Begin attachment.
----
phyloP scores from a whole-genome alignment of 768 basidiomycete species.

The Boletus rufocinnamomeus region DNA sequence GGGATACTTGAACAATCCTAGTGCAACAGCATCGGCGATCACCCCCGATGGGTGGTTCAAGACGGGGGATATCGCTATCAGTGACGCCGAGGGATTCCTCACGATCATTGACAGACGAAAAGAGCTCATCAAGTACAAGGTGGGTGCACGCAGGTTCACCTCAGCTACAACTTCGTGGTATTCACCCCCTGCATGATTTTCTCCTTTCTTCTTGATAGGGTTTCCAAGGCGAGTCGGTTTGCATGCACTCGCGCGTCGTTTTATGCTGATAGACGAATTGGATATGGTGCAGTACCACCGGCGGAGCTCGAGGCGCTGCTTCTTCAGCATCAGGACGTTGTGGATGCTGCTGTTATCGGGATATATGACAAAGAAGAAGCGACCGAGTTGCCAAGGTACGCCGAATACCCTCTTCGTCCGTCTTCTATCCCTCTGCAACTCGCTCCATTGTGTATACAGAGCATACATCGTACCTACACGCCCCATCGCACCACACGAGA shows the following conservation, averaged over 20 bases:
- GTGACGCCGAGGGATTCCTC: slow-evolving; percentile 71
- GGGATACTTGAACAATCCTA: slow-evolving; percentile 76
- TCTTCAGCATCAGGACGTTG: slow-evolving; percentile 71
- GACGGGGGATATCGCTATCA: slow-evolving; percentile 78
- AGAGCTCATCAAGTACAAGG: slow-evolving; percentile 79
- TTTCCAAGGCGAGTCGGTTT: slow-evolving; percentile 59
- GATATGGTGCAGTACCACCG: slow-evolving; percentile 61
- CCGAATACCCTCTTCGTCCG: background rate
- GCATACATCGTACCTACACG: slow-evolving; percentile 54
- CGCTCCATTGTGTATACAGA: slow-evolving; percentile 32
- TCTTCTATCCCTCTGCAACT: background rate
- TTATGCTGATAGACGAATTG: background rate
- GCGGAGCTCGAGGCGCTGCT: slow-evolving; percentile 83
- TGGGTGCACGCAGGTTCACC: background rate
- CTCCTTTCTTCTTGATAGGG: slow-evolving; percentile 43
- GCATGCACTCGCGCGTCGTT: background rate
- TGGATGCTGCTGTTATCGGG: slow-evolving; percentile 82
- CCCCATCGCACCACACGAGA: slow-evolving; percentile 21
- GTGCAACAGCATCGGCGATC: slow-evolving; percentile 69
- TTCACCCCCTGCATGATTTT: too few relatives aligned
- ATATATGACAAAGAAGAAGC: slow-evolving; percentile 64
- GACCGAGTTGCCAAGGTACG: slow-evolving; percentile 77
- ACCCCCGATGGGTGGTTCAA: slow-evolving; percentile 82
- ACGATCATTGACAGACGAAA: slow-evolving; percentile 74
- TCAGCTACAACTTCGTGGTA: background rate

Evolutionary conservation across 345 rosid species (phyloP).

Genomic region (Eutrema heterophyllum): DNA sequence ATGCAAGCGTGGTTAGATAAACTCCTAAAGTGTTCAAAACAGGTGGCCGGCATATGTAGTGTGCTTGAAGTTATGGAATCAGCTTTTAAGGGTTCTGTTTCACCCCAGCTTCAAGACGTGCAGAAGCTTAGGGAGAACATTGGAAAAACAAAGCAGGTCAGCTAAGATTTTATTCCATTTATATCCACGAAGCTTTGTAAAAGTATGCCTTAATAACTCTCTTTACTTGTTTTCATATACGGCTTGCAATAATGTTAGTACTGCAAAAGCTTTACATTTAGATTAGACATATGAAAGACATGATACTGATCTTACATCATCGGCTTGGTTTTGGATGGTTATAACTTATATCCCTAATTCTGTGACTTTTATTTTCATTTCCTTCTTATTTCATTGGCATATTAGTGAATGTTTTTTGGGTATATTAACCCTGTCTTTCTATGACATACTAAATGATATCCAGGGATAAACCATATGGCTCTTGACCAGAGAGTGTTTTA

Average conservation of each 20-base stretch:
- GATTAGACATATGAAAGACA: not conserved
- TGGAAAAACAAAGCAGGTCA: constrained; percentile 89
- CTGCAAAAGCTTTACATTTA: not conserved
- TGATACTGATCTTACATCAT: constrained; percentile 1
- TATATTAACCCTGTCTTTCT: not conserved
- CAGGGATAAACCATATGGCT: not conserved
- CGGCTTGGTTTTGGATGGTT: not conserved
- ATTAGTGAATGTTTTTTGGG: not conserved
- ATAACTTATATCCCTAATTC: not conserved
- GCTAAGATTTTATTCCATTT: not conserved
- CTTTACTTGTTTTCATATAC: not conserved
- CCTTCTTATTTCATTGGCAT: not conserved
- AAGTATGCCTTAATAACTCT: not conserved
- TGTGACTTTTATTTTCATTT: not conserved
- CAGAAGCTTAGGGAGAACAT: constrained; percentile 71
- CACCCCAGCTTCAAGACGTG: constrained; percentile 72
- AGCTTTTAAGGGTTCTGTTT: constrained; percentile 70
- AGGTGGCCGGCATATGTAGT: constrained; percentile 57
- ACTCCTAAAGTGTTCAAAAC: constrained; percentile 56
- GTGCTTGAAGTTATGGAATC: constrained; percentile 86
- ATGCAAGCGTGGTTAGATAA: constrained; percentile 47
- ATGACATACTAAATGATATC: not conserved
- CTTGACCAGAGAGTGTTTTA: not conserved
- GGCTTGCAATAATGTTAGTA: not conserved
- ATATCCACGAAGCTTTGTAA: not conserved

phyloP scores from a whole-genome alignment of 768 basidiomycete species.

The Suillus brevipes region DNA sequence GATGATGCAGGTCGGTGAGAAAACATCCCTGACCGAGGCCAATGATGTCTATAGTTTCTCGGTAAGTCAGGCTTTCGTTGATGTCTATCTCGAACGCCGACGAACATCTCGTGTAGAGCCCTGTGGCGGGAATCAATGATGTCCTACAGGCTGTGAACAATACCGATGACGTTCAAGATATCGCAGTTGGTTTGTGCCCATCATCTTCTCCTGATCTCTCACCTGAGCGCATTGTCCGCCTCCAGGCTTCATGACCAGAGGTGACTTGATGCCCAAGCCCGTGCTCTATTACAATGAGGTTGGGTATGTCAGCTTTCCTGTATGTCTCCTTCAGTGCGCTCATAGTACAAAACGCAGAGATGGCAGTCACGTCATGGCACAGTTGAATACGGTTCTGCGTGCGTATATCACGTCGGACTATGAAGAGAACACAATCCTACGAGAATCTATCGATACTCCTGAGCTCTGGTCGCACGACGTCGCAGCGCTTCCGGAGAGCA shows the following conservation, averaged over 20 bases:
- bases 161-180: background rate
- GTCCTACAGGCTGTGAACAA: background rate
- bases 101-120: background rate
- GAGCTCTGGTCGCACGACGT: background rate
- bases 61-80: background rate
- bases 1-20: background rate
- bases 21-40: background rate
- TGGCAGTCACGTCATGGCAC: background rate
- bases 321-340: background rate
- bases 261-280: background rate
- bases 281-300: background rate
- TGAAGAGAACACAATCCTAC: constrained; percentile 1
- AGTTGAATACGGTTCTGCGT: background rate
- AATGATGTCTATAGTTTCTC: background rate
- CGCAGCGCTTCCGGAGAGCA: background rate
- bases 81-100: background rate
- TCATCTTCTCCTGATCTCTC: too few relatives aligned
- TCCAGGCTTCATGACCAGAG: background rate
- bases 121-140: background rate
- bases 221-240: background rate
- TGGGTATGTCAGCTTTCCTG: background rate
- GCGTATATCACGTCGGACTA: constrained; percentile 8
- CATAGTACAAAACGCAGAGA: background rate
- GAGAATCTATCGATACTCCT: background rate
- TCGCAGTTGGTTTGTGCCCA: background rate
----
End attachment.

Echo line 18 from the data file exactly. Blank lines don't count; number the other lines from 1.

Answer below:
- GCATGCACTCGCGCGTCGTT: background rate